message 16: by Glo (last edited Apr 17, 2012 09:21PM) (new)

Glo This sounds like a good read with a nice cup of tea. Can't wait to read it on my Kindle Fire.
Re Lifeboat it is a good movie to watch. We can not be too quick to judge and form opinions before her book is read. One must be more sensitive and appreciate each persons creative work. I for one look forward to this book.


message 17: by Jill (new)

Jill I did read the book from page 1 to the last in one sitting. I have also watched the movie. I can't agree that because a story was told once that the subject of that story is forever off limits. Correct me if I'm wrong, but wasn't the film about a wartime ship that is damaged and the sailors are all men. This current story is a mixed gender life boat, not war time, a completely different mix.


message 18: by Sue (new)

Sue Jill wrote: "I did read the book from page 1 to the last in one sitting. I have also watched the movie. I can't agree that because a story was told once that the subject of that story is forever off limits. Cor..."

thank you jill - was wondering if ANYONE was going to actually READ this and post something positive as this thread seems to have gone off on a tangent. I LOVED this book and we have featured it in our bookgroup - so much to discuss! What about the 'theme - "Should women and children go first in emergency?"...that was interesting to discuss as Hardie sure saved those in Lifeboat 14! My sympathies for Grace wavered and I thought her quite calculationg...right from her marriage plans!!!! Thankyou for putting this thread back into positive territory!!


message 19: by S. (new)

S. Absolutely loved this book. The best book I have read in a long time. The characters reminded me of people I work with, family members and myself. Grace reminds me a bit of Scarlette O'Hara from "Gone with the Wind", but I hate to simplify her character.
I saw the Hitchcock movie when I was a teen (many decades ago) and the book did not remind me much of the movie except for the setting.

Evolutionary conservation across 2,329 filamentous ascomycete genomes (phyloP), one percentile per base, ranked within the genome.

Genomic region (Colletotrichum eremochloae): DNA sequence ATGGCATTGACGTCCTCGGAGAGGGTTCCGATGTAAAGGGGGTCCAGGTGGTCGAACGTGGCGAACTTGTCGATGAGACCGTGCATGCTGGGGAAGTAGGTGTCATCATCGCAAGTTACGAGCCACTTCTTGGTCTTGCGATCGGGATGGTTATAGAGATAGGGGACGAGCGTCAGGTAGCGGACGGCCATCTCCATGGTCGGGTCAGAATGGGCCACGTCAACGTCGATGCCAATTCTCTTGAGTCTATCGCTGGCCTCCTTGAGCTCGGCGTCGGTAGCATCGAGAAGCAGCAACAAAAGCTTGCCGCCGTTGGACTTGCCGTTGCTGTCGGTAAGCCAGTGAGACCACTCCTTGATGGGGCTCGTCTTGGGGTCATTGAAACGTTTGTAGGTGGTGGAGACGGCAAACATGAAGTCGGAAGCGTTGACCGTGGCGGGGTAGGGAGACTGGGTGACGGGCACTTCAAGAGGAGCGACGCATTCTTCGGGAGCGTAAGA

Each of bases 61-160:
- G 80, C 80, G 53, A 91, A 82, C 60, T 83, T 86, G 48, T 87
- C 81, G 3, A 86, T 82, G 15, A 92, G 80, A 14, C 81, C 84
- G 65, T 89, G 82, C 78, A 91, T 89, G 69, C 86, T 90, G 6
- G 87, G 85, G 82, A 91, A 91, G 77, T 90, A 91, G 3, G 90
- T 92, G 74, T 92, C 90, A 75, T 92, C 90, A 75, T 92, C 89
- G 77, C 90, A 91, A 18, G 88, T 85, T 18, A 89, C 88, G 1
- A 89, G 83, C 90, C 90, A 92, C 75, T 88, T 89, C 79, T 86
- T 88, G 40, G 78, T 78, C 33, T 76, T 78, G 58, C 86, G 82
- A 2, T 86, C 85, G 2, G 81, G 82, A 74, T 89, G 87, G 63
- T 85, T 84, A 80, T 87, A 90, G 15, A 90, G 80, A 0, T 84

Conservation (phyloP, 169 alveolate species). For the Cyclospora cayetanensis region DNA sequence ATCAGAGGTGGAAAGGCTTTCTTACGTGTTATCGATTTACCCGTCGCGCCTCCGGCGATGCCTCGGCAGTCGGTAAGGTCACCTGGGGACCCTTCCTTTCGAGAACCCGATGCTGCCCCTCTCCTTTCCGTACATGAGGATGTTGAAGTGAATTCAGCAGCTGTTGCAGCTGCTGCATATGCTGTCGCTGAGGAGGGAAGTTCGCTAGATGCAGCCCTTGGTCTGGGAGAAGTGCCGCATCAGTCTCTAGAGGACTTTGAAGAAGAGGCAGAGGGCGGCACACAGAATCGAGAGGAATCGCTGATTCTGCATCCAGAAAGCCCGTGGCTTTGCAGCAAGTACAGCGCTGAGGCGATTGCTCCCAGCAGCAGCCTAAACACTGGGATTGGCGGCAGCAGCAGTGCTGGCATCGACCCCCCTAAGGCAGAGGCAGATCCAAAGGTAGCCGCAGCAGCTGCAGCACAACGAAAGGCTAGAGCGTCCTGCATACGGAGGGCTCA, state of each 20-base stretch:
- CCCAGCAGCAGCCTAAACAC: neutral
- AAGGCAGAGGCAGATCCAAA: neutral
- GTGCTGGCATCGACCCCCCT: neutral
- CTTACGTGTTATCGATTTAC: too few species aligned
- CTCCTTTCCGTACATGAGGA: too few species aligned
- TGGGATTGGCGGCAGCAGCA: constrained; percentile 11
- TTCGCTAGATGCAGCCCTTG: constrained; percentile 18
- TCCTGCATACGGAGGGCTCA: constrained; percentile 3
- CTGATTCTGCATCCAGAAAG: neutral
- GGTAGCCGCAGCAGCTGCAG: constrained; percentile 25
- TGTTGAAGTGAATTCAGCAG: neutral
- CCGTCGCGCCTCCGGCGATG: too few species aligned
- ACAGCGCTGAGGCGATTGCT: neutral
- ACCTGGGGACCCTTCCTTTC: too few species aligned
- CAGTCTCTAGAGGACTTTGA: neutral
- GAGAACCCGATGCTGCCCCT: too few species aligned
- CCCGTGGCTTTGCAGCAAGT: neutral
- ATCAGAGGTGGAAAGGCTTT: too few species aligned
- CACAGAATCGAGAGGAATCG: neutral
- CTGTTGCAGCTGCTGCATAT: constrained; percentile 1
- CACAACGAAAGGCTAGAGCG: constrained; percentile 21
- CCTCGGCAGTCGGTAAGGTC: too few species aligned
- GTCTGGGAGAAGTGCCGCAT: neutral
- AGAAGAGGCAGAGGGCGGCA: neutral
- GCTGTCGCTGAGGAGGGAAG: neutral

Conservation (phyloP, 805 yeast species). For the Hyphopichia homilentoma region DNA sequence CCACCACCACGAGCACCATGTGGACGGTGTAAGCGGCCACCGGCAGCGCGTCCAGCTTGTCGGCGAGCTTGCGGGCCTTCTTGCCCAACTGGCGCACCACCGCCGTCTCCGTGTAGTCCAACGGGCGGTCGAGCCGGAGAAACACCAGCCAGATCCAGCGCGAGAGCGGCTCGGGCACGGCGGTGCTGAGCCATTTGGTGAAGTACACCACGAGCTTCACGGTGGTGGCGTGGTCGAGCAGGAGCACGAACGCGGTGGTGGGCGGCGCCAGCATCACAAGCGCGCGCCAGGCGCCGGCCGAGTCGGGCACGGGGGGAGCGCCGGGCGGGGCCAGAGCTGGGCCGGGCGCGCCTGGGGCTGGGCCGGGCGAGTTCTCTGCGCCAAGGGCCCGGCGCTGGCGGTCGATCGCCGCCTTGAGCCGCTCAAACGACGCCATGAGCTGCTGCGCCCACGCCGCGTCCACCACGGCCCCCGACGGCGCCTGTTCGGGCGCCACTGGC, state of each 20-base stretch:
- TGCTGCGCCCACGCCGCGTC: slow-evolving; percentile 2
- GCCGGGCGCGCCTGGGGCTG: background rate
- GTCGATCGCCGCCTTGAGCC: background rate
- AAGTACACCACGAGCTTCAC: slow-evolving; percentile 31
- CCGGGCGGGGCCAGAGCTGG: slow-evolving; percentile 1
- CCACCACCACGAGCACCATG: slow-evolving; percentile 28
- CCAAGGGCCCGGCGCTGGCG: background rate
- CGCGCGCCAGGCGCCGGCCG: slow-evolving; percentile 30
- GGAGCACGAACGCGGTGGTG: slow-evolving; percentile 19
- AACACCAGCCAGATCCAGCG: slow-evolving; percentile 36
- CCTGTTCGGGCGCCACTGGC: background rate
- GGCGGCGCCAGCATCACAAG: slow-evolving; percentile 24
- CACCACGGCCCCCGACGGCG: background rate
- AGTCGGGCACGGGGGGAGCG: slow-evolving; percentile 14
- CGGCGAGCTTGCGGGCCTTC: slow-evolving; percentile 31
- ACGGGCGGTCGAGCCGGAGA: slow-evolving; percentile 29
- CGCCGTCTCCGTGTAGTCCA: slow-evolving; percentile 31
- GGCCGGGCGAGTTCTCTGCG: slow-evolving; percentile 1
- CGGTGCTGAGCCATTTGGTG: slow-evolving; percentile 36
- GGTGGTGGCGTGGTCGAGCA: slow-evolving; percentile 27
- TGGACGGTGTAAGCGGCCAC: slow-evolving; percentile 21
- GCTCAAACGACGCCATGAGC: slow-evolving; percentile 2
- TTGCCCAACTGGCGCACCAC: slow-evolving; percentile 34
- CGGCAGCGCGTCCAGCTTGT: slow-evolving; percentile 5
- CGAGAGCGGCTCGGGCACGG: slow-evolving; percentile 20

I cannot wait to read what Ms. Rogan has out next.


message 20: by Trina (last edited Apr 20, 2012 09:04AM) (new)

Trina Great photos. Can't wait to read this!:-)


message 21: by Donura (last edited Apr 21, 2012 11:48AM) (new)

Donura I happen to have come across an interview with Ms. Rogan in the Huffington Post which was enough to make me want to read the book. I also went to her website and found an intriguing list of books that she treasures. She gives inspiration to all the yet to be published writers out there and if her book was a copycat, I am quite sure many of the illustrious authors and reviewers would have so noted. I saw not one.


message 22: by Trina (new)

Trina Caroline wrote: "It doesn't matter if a movie or a real event or another book has already "happened". It's the quality of the writing, the ability to create original characters responding to a well-worn situation t..."

Actually, Caroline, Life of Pi was also accused of being a copy-cat of someone else's idea (haha, no pun intended). In an interview back in 2002, the author freely admitted that the inspiration for his novel came from a story by one of Brazil's most respected authors, Moacyr Scliar. In Life of Pi, Martel tells the story of a shipwrecked Indian teenager who ends up in a lifeboat with a Bengal tiger after his ship sinks. In Scliar's story, a teenage Jewish boy is adrift in a boat with a panther after a shipwreck. According to the Guardian, Martel readily credits the story by Scliar, a doctor, as the inspiration for his novel, but says he only read a review of the book. "I saw a premise that I liked, and I told my own story with it," Martel said. So I think the tussle over whether Charlotte Rogan created an "original" work isn't as important as what she's done with it. If it holds up on its own, then I'm all for reading it.